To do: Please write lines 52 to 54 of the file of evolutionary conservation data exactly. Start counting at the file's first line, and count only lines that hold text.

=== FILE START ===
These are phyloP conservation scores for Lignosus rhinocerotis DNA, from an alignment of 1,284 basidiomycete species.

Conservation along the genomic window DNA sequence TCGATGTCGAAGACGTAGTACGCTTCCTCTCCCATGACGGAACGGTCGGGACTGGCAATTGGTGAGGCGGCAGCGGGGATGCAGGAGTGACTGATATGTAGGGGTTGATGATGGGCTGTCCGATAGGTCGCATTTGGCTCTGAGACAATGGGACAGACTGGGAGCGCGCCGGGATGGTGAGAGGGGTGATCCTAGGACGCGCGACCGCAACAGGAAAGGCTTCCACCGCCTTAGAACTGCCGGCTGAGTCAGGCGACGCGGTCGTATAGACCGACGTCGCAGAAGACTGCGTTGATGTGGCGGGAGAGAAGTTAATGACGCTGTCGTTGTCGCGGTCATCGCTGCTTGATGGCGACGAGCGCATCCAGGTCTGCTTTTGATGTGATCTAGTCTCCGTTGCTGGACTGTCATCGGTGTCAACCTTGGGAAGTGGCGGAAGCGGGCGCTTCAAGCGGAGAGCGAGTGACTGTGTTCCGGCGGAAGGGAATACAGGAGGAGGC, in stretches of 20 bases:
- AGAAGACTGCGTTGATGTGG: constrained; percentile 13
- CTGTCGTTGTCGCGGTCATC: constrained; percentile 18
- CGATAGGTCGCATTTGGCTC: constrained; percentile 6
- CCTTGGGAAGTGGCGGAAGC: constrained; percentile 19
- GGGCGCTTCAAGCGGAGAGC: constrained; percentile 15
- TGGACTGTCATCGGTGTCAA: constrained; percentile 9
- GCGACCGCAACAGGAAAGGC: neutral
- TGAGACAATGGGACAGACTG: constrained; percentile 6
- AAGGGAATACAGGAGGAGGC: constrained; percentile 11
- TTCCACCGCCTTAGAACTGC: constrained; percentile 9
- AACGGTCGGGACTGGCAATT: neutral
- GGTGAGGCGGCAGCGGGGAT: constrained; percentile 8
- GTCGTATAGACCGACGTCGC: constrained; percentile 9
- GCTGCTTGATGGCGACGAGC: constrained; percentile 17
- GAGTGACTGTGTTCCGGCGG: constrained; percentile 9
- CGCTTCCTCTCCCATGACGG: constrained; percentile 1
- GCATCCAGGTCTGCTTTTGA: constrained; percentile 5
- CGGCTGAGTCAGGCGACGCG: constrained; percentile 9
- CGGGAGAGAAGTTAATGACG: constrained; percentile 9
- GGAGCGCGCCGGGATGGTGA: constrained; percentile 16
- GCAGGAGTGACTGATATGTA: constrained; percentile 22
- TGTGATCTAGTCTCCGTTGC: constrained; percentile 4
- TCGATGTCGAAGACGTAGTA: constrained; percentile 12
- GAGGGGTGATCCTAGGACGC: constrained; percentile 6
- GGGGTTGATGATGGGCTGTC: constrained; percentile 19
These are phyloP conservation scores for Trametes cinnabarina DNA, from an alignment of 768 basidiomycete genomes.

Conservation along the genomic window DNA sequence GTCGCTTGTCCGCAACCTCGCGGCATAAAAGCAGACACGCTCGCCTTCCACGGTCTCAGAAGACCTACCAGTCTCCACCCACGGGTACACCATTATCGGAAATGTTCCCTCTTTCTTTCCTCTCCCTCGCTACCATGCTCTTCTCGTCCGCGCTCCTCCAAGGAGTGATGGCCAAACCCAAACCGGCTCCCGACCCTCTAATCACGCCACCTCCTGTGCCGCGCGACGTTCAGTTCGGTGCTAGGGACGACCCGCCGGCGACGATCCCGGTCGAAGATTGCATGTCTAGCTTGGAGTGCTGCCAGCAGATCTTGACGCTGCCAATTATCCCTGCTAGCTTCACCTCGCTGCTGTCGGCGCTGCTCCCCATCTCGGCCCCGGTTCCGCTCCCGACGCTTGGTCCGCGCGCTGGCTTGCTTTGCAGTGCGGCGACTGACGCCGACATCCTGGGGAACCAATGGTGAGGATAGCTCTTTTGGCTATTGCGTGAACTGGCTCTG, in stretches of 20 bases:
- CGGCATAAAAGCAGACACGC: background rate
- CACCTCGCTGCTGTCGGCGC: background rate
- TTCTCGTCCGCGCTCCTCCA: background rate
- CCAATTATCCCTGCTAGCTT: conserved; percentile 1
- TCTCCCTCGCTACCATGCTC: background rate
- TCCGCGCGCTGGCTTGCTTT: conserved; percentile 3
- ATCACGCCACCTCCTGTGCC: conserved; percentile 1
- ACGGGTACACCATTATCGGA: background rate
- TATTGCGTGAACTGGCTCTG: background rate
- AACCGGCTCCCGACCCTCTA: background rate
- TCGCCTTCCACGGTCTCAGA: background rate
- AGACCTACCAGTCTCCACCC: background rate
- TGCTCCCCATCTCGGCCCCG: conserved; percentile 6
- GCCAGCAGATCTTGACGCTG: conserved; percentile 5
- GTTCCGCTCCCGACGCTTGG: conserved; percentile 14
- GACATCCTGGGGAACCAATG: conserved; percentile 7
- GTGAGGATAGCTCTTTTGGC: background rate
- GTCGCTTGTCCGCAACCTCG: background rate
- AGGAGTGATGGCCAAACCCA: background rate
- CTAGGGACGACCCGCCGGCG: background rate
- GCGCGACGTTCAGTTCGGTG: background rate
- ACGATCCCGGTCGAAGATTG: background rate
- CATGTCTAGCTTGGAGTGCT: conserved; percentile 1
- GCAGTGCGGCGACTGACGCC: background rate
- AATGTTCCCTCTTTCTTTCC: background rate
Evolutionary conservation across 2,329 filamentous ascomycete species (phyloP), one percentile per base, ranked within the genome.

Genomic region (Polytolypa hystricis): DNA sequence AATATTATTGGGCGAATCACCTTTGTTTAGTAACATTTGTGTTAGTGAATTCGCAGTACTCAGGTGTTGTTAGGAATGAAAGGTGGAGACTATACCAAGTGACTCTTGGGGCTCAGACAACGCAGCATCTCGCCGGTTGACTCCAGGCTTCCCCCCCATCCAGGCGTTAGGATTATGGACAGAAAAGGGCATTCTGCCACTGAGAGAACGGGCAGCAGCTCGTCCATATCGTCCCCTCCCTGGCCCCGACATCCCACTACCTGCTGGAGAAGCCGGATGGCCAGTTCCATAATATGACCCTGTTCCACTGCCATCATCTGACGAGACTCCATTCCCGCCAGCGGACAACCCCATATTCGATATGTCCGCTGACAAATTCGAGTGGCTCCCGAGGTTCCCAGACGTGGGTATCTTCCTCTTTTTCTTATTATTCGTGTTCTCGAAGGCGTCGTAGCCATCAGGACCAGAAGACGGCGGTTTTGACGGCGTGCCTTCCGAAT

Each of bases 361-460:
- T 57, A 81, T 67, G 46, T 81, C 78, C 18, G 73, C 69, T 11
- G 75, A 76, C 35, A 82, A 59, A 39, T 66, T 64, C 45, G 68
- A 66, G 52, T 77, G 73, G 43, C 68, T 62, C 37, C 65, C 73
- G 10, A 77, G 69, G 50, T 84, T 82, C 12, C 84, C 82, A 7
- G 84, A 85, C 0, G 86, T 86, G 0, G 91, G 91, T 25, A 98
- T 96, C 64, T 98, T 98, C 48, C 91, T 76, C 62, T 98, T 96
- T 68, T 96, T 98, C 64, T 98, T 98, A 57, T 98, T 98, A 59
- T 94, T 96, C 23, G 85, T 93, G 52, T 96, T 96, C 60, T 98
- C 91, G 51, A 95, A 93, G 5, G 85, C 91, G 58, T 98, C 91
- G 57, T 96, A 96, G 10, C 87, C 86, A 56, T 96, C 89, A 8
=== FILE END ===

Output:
- CATGTCTAGCTTGGAGTGCT: conserved; percentile 1
- GCAGTGCGGCGACTGACGCC: background rate
- AATGTTCCCTCTTTCTTTCC: background rate